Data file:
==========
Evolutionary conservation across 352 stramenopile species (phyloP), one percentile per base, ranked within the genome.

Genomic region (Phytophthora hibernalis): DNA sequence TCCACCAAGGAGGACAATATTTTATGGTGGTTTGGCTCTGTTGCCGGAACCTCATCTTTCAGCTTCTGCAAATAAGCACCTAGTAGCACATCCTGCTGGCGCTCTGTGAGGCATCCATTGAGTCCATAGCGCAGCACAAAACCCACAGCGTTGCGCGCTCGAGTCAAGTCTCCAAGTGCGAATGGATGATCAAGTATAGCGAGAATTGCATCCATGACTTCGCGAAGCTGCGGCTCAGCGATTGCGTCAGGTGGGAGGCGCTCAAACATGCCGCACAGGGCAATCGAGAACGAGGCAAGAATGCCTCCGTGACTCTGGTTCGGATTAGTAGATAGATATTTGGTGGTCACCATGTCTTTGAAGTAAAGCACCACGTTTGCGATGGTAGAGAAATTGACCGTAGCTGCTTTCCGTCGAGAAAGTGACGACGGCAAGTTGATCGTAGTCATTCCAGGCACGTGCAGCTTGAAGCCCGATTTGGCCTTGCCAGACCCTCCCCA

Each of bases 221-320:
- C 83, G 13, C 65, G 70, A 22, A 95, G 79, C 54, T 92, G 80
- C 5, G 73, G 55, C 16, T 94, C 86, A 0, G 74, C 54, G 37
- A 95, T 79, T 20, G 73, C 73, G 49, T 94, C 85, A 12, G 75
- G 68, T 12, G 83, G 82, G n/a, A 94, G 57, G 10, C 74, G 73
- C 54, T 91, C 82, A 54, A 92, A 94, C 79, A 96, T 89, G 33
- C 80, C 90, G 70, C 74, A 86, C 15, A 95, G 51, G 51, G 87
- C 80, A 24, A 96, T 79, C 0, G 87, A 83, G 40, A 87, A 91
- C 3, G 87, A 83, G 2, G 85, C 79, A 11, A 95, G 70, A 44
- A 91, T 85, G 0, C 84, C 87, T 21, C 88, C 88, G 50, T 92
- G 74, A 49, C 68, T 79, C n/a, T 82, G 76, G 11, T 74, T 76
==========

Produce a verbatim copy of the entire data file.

Evolutionary conservation across 352 stramenopile species (phyloP), one percentile per base, ranked within the genome.

Genomic region (Phytophthora hibernalis): DNA sequence TCCACCAAGGAGGACAATATTTTATGGTGGTTTGGCTCTGTTGCCGGAACCTCATCTTTCAGCTTCTGCAAATAAGCACCTAGTAGCACATCCTGCTGGCGCTCTGTGAGGCATCCATTGAGTCCATAGCGCAGCACAAAACCCACAGCGTTGCGCGCTCGAGTCAAGTCTCCAAGTGCGAATGGATGATCAAGTATAGCGAGAATTGCATCCATGACTTCGCGAAGCTGCGGCTCAGCGATTGCGTCAGGTGGGAGGCGCTCAAACATGCCGCACAGGGCAATCGAGAACGAGGCAAGAATGCCTCCGTGACTCTGGTTCGGATTAGTAGATAGATATTTGGTGGTCACCATGTCTTTGAAGTAAAGCACCACGTTTGCGATGGTAGAGAAATTGACCGTAGCTGCTTTCCGTCGAGAAAGTGACGACGGCAAGTTGATCGTAGTCATTCCAGGCACGTGCAGCTTGAAGCCCGATTTGGCCTTGCCAGACCCTCCCCA

Each of bases 221-320:
- C 83, G 13, C 65, G 70, A 22, A 95, G 79, C 54, T 92, G 80
- C 5, G 73, G 55, C 16, T 94, C 86, A 0, G 74, C 54, G 37
- A 95, T 79, T 20, G 73, C 73, G 49, T 94, C 85, A 12, G 75
- G 68, T 12, G 83, G 82, G n/a, A 94, G 57, G 10, C 74, G 73
- C 54, T 91, C 82, A 54, A 92, A 94, C 79, A 96, T 89, G 33
- C 80, C 90, G 70, C 74, A 86, C 15, A 95, G 51, G 51, G 87
- C 80, A 24, A 96, T 79, C 0, G 87, A 83, G 40, A 87, A 91
- C 3, G 87, A 83, G 2, G 85, C 79, A 11, A 95, G 70, A 44
- A 91, T 85, G 0, C 84, C 87, T 21, C 88, C 88, G 50, T 92
- G 74, A 49, C 68, T 79, C n/a, T 82, G 76, G 11, T 74, T 76